Need something to read at the beach this summer?  Here’s some recommendations from Bike Portland.  I’ve just started reading The Lost Cyclist and I’m really enjoying it so far.  Or, you could always grab some Ludwig Von Mises like Rep. Michelle Bachman claims to do.

[pause for loud, snorting, derisive laughter]

Anyway, have a good week biking, Memphians.  Since I’m off work this week, I’m probably going to hit the Greenline at least once.  Hope to see you there.

Presenting July’s Cyclist of the Month: Tina Pierce Sullivan

Hi everyone.  It is with great pleasure that I post the first in a hopefully long series of entries about local commuter cyclists.  Our first cyclist, Tina Pierce Sullivan, works at the University of Memphis (like me) and cycles to work on the Southern Avenue bike lanes (like me).  We met last week at Brother Junipers for breakfast and conversation about cycling, Memphis, and the Greenline.

Web

Let’s start at the beginning.  Why did you decide to begin cycling to work?  Had you been cycling around town already at that point?  What was your first ride like?

I had been riding a cheap, crappy old hand-me-down bike for more than a decade. I promised myself if I got a new bike, I would start using it for my commute. I’ve been cycling around town for a while, mainly in Midtown. My first ride to work was so easy I was embarrassed that I hadn’t done it sooner. Even on the old bike, it would’ve been relatively easy.

What were the main concerns or fears you had when you first started cycling?  How has your actual experience on the road compared to your expectations of what it would be like?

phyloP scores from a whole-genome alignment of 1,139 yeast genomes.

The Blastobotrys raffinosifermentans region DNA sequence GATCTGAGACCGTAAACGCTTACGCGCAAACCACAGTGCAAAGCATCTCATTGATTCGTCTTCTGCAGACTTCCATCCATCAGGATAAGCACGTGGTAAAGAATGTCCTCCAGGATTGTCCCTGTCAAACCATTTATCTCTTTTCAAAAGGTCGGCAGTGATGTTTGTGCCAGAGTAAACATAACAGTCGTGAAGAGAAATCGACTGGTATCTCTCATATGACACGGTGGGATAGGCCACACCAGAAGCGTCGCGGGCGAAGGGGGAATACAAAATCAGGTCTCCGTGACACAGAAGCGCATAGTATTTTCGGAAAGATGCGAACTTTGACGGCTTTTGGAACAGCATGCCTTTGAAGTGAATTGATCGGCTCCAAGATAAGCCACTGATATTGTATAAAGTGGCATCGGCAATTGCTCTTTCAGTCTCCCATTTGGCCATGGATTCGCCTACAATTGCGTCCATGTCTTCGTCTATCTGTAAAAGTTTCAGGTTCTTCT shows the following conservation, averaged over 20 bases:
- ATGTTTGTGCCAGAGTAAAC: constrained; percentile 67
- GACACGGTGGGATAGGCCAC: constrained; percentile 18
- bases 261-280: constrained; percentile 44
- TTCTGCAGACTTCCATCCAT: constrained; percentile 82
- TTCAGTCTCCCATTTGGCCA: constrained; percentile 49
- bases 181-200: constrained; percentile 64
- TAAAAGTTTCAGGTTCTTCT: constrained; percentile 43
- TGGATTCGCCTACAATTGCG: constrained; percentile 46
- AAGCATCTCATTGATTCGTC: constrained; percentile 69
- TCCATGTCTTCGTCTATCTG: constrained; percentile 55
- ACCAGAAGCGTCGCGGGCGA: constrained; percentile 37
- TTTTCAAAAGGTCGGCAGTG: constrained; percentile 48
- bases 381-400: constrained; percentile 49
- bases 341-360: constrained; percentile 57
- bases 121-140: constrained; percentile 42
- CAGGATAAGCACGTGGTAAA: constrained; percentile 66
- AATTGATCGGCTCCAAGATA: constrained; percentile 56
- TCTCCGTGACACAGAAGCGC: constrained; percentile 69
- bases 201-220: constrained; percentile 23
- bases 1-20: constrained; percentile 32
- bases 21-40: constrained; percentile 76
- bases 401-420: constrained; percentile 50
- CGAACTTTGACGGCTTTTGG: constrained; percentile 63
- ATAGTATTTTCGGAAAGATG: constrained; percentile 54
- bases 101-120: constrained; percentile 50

I thought it was going to take so much longer than driving. It essentially doubled my commute time, but only from 10 minutes to 20, which is still a very reasonable commute. I also thought the heat and road grime on Southern Avenue would offend my aesthetic sensibilities and make me cranky, but that didn’t happen. I ride early and shower at work, so it’s quiet and pleasant in the morning.

How long is your commute to work?  What route do you follow?  Do you cross or ride on any roads that are particularly well suited for cycling?  Any that are not so well suited?

The commute is less than five miles. I ride on Southern, from Cooper to U of M. I really didn’t expect to like Southern, but the “road diet” makes the bike lanes feel somewhat roomy and comfortable and somewhat safe. There are fewer cars than I thought there would be, even at rush hour. I live less than a block from Cooper, so I look forward to having bike lanes on Cooper. I would like to go from four lanes to two lanes plus a turning lane on Cooper.

On a scale of one to ten, how awesome is the Shelby Farms Greenline?

It’s a 50. I am SO proud of our Greenline. I think it’s a catalyst for many positive things yet to come.

If you could identify any single road where you would like to see bike lanes installed, which one would it be?  How would that make your life as a commuter cyclist better?

I live less than a mile from Overton Square, so I really hope we get some bike lanes on Madison. I tend to ride to restaurants in Cooper Young more often than to restaurants on Madison, even though some of my favorites are on Madison. I know this is simply because the ride is safer and more pleasant. I think bike facilities on Madison would enhance redevelopment efforts there. I’m also looking forward to some lanes connecting midtown to downtown.

Do you run any errands on your bike?  If so, how do you handle cargo?  Have you invested in any panniers?

I use the bike for trips to Easy Way and the Cooper Young farmers market, and also for the occasional beer/lottery ticket run. I have a simple rack over the back tire and I mostly just use a heavy canvas bag and some bungee cords. When I go to the farmers market, I use an old wooden box that fits perfectly on the rack. I might do panniers later on. I had a bungee cord mishap the first day I rode my bike to work, and I had a bruise over my eyebrow for a week. Felt like such a dork.